Living with IBS, or Irritable Bowel Syndrome, is not a fun thing to deal with. Figuring out you have it is even worse, because then you have to go through your diet and eliminate anything and everything that makes your stomach hurt until it's down to just the bare minimum. You go to a number of doctors appointments, with different doctors each time, looking for a second opinion or a better diagnosis, because you think there HAS to be something wrong. I mean, why else would you be in pain all the time if something WASN'T wrong? This is my story, my baggage to carry, and I'm sharing my experience with all of you.
It all started the summer of my sophomore year of high school. More often than not, I'd find myself laying on the bathroom floor, crying because I was in so much pain. The pain in my abdomen was so strong that I didn't want to stand up. I was starting to get worried that I may really have something wrong with my body. This lead to me talking to my mom, who is a yoga teacher, but she had also taken nutrition classes in her spare time. She told me that she wanted me to try going gluten free for a few weeks to see how that made me feel. I didn't want to listen, because almost everything that I loved to eat was LOADED with gluten. My favorite foods were toast with cinnamon and sugar dipped in applesauce and garlic knots. I continued to eat these things on a daily basis. I would come home from school every day and eat four pieces of toast the way I loved it and then I would go do my homework. Later in the night, I would find myself in the same position on the bathroom floor. I thought that it was maybe just the stress from school. I worried a lot. My sophomore year was not a good time. I was attending a high school that, for the most part, gave everyone college level assignments and expected you to be as prepared as a college student. Of course I would stress myself out more by not doing my homework. However, by this point, I had figured I should probably take my mother's advice and go gluten free. Because mom is always right, isn't she?
I decided to try the whole gluten free thing during the summer between sophomore and junior year. I went completely gluten free for two weeks, eating everything my mom ate because she was gluten free herself. Then, on my birthday, I decided that I really wanted to have normal (gluten filled) strawberry cake. I had a very small piece, but even that was a bad idea. Up until this point I hadn't really noticed it, but I had been feeling better not eating things that contained gluten. A couple days later, I started having really bad abdominal pain again, but it was much worse than before. My mom took me to the ER, where they ran a bunch of tests, checking for appendicitis, and other infections that could have been causing my pain. Every test came back negative. Including the test for celiac. We had even asked my doctor if there was a possibility that I could have a sensitivity to gluten, but they said that that wasn't possible (really guys?).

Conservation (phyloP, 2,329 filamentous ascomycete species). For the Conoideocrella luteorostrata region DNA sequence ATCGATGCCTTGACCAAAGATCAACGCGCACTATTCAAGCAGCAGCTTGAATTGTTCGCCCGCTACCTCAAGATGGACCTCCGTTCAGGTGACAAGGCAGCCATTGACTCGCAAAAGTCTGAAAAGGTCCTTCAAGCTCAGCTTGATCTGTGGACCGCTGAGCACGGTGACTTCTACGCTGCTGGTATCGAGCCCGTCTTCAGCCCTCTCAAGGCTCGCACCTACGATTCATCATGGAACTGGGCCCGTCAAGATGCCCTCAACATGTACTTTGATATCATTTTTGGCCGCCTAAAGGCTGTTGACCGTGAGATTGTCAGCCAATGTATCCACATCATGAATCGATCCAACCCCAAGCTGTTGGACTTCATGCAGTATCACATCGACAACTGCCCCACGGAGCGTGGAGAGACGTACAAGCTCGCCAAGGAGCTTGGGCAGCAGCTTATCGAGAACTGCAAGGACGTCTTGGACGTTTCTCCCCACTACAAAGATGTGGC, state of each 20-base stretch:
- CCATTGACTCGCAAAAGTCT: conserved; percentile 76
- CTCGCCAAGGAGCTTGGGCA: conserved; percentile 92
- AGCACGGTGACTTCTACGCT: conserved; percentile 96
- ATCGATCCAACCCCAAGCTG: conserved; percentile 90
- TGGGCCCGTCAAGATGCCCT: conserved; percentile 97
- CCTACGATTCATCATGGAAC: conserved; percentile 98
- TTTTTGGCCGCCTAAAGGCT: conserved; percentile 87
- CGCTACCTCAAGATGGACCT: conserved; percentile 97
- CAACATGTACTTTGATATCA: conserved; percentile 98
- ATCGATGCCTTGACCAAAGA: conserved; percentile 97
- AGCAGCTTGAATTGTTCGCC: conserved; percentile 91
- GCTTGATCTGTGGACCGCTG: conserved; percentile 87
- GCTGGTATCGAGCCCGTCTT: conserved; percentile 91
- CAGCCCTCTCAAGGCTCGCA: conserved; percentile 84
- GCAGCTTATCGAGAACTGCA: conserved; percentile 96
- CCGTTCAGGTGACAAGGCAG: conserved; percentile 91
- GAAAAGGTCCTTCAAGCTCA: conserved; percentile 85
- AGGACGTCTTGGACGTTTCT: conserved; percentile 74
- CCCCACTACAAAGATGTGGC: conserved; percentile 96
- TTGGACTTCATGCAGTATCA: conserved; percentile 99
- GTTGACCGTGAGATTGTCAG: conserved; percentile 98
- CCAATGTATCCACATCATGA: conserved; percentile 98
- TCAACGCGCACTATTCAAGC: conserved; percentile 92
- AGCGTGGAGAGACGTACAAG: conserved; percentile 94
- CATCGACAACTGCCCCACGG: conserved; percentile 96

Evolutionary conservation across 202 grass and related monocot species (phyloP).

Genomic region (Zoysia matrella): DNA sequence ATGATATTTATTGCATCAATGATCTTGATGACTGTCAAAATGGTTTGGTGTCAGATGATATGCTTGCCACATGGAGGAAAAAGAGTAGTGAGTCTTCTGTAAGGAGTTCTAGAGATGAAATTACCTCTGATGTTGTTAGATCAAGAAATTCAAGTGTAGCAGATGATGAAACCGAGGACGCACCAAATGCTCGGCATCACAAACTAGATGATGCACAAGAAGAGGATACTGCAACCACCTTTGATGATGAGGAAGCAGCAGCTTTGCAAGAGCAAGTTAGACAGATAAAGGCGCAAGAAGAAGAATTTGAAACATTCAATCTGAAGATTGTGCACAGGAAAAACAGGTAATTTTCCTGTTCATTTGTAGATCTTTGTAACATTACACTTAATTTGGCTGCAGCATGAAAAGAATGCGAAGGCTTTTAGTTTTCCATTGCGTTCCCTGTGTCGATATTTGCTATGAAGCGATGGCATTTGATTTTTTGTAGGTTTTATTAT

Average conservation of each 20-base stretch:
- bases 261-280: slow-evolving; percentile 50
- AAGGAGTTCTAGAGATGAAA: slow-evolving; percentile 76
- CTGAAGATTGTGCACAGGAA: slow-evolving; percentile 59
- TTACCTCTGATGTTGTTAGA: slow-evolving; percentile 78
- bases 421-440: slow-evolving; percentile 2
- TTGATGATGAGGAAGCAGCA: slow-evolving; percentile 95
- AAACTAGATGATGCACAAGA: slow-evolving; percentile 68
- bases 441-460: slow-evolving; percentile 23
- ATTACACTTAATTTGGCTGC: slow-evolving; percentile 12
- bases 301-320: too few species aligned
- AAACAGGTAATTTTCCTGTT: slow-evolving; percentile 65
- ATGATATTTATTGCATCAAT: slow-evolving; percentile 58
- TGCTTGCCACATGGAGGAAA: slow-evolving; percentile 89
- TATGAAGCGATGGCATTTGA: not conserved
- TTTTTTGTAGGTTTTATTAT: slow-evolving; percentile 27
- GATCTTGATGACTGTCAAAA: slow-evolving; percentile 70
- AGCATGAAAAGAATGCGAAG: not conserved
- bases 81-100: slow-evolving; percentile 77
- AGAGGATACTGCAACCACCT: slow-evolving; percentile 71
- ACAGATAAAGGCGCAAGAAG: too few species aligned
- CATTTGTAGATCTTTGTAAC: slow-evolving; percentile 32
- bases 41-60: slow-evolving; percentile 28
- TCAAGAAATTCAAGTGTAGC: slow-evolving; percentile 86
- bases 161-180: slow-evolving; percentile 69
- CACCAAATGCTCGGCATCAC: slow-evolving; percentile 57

So that was that. I decided that from that point, I wouldn't go anywhere near anything that contained gluten. Within a few weeks, I started to feel better. I even lost weight and I didn't feel puffy. The tendinitis that I had in my wrist that was giving me constant pain went away. I felt better for a while and then the pain started again. At this point, I just kept eliminating things from my diet. I had already eliminated milk from my diet because we figured out when I was in second grade that I had an intolerance. Funny thing is, lactose intolerance and gluten intolerance go hand in hand. If you are sensitive to one, you may be sensitive to the other one too because maybe your body just doesn't produce enough of the enzyme that breaks down those proteins.